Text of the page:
A vast temple is one of the most and popular temples in the city.
Chion-in temple is located in Higashiyama-ku, Kyoto. The temple is a temple of the Jodo (Pure Land) sect of Buddhism. Chion-in temple was originally built as a zenbo (priests living quarters within a temple) by the priest Honen (Founder of the Jodo sect). The Sanmon Gate (Main entrance gate) is located alongside the road between Maruyama Park and Shorenin Temple, designated by the Japanese government an Important cultural property.
Sanmon gate is the largest wooden gate in Japan (24 meters tall and 50 meters wide) and dates back to the early 1600s. Other Important cultural properties of the temple’s buildings are such as the Kyo-zo (storehouse for sculptures), Miei-do (hall enshrining the founder of the sect), Dai-hojo (room for the head priest), Sho-hojo, Chokushi-mon (gate for Imperial messengers), Dai-shoro (large bell tower) and Kuri (kitchen and living quarters for priests). The temple is also renowned for its Uguisu-bari (literally “bush warbler floor boards”), a corridor which, when walked upon, sounds like the singing of a bird.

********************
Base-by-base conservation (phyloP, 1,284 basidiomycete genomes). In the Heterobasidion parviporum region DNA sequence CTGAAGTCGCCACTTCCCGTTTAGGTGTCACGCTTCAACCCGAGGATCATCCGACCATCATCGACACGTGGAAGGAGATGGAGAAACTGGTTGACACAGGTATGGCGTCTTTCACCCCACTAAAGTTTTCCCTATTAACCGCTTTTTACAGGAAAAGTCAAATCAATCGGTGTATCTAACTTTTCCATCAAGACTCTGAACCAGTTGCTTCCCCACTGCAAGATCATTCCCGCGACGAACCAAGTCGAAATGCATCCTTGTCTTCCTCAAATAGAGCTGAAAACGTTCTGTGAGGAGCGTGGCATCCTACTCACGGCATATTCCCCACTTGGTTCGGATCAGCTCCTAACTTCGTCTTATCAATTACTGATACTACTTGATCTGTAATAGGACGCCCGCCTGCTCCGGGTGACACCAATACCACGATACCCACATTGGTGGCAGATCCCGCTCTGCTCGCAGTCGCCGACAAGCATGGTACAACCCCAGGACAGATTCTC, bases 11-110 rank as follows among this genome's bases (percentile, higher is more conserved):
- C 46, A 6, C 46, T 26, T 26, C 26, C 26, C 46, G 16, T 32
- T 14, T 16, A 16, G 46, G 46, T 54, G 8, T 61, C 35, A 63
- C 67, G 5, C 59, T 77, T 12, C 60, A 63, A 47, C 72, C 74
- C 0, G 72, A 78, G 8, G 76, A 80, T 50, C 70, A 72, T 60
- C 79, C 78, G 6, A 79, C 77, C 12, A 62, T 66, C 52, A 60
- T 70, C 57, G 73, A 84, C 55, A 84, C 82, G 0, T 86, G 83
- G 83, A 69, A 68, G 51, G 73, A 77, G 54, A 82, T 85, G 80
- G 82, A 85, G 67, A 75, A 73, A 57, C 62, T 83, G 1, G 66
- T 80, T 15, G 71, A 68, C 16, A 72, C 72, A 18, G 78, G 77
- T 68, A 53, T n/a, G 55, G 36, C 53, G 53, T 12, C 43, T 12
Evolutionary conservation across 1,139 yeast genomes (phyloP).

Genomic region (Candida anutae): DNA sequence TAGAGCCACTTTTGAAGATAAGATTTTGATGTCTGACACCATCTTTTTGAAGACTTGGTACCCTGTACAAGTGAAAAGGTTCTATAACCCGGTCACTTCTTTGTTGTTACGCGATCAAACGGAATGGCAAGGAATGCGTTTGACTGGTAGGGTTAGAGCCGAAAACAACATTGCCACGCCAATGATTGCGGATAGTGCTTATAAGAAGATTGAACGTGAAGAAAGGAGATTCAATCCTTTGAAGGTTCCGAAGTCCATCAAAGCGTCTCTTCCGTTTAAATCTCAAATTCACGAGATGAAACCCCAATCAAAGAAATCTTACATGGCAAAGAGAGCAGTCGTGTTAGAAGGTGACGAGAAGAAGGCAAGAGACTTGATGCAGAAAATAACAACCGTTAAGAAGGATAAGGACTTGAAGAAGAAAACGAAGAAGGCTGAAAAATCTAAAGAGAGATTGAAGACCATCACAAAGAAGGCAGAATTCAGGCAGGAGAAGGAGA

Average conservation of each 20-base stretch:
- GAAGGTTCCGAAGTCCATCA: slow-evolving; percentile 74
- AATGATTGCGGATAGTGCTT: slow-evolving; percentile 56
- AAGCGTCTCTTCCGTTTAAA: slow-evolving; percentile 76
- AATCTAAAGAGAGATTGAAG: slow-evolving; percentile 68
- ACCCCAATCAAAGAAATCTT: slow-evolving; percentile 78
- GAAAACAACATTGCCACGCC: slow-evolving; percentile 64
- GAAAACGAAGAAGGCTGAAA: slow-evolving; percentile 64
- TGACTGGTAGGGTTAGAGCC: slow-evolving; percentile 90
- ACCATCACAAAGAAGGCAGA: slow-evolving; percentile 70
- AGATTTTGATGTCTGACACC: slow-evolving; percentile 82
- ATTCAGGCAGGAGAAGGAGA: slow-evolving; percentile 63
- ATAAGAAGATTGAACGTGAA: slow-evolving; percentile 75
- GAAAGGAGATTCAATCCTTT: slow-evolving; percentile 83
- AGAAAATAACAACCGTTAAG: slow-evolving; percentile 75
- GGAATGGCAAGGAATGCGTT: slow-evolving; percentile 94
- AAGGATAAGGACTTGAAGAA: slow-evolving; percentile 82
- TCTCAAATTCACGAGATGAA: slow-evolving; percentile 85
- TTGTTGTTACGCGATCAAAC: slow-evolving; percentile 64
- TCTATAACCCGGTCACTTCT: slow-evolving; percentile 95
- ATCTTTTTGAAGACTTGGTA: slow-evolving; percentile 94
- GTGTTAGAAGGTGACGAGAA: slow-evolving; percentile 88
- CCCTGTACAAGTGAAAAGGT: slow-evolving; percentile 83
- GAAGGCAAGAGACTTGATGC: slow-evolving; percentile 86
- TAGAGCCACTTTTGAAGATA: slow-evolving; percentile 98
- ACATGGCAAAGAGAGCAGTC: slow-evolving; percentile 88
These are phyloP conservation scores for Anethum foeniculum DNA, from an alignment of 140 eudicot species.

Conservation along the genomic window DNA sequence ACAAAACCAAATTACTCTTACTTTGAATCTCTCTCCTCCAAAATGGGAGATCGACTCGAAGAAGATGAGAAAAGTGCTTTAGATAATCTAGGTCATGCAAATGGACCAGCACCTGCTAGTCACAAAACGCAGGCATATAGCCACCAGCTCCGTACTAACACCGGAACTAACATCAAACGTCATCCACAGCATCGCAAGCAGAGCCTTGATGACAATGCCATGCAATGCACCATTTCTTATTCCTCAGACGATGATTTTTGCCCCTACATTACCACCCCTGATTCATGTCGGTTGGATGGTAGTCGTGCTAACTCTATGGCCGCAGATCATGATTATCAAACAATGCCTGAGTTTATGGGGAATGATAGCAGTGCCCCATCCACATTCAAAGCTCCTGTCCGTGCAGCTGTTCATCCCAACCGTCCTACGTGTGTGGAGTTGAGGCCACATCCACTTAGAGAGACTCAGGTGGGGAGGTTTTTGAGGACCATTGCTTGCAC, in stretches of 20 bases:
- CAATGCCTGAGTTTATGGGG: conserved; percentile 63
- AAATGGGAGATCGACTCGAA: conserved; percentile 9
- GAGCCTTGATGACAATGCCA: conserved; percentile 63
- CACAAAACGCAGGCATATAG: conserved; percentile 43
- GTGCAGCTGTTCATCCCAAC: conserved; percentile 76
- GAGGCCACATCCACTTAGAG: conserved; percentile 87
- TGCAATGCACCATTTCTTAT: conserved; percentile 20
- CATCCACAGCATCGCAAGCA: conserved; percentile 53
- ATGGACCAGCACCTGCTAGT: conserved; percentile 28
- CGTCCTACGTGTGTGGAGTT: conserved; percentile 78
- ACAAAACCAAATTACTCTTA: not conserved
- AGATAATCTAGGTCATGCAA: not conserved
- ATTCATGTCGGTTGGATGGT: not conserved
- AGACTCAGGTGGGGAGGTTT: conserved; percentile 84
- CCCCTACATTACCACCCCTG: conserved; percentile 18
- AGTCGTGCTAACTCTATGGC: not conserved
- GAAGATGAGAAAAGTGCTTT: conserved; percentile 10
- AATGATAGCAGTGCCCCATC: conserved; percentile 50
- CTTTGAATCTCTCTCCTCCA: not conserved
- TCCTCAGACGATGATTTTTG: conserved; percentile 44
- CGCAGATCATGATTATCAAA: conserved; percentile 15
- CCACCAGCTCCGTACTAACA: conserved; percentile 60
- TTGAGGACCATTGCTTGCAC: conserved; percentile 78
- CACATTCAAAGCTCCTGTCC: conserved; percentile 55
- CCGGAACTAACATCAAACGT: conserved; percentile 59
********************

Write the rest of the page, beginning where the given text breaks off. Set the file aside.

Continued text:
Access : 10-minute walk from Higashiyama station on the Kyoto subway Tozai-line.
Bus : Bus No.10 from JR Kyoto Station to Chion-in-mae Bus Stop.
Hours : Open through the year
Admission : 400 yen (Hojo Garden), 300 yen (Yuzen-en Garden), 500 yen (For both gardens)
The massive head temple of the Buddhist Jodo sect attracts autumn color viewers by illuminating its temple grounds and its gardens.
At Chion-in Temple, 17 monks work together to ring a massive, three-meter tall, about 70 tons great temple bell at 108 times on December 31st. This traditional ceremony has existed in Japan since ancient times. Visitors come to have a look at the powerful bell ringers and be purified for the new year.